Fedora is really about free software, which can be used, inspected and modified according to our needs. Still, there are commercial, closed source applications which offers a great value without being free. They are typically only distributed as binary code.
So, let’s download the binary application, build an rpm and make it available to fedora users! For some apps this works fine, you most often find them on rpmfusion.
However, some applications are not only closed-source but also non-redistributable. This means that rpmfusion can’t host such a package. Instead, each user must download and install the software. Examples include skype and spotify.
One could of course package some kind of ‘skype-installer’ which makes this. However, this would mean several installers and commands to handle them which might become messy. So, instead I wrote some silly shellscripts which I called lpf, which should be read Local Package Factory. The basic idea with lpf is to provide a common framework for these applications.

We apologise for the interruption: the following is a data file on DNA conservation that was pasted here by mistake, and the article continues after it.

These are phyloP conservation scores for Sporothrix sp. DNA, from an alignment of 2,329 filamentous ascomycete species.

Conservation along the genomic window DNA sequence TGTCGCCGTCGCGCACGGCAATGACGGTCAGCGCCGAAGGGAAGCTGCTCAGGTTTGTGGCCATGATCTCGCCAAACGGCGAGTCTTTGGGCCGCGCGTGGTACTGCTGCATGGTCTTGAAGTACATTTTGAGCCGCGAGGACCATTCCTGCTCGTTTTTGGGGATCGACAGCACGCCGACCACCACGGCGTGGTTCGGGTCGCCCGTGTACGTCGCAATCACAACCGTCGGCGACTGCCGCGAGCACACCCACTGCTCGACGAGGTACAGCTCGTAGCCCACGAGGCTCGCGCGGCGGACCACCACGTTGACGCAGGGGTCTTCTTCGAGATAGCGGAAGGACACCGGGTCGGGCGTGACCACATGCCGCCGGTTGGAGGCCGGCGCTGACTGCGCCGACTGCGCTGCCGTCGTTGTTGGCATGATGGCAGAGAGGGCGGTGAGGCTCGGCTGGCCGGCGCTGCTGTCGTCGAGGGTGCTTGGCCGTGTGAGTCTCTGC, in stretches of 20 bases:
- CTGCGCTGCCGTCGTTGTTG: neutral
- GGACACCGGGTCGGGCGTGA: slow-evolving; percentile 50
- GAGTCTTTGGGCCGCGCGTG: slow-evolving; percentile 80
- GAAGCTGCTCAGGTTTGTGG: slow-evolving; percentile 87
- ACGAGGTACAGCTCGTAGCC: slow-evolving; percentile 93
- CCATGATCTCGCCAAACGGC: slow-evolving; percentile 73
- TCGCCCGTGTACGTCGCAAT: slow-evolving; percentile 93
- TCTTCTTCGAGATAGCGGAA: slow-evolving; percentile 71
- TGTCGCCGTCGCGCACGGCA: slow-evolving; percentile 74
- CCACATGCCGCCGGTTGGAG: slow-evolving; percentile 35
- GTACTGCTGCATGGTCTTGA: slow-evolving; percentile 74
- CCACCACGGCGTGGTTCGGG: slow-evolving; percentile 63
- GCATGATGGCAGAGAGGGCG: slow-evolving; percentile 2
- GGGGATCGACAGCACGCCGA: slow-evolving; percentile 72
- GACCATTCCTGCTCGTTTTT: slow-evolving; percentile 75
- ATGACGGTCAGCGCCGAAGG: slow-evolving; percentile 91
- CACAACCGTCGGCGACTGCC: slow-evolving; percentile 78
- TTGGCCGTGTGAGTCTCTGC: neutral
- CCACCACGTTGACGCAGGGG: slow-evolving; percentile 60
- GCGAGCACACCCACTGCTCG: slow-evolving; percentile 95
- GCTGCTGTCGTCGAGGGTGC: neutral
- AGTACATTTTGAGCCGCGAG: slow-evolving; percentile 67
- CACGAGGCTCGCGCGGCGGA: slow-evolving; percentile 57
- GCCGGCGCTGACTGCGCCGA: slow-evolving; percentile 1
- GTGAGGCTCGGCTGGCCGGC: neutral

Using lpf,, there is now a package lpf-spotify-client. After installing this, one just have to click on the lpf-spotify-client icon or use ‘lpf update’ in the terminal. This will download spotify, build an rpm and install it. It’s meant to be as simple as possible, but it will always need a user actually pushing the button.
One advantage is the packaging. The lpf-spotify-client actually contains and uses spotify-client.spec, an already tested spec. There’s nothing lpf-specific in it. OTOH, the lpf-spotify-client.spec is just some boilerplate code which should be simple to use in other applications.
One problem I’ve seen so far is the process. When I submit lpf-spotify-client for review, what the reviewer checks is lpf-spotify-scient.spec. However, this is just boilerplate code and not much to check. The central spotify-client.spec gets no attention, although the quality of this spec is what the user really is affected by. Obviously, we need to fix the review process if there will be more of these.
Now, the lpf command can actually do much more. It supports the complete package life-cycle: install, update, remove. The upstream is at https://github.com/leamas/lpf. Here is a more in-depth presentation of the package.
The lpf-spotify-client package is now in f20 updates-testing and rawhide if you want to give it a try. lpf-skype needs a reviewer, but looks good to me. We’ll see if this idea for a framework handling non-distributable files is the way to go until those software vendors sees the light and at least make their clients re-distributable.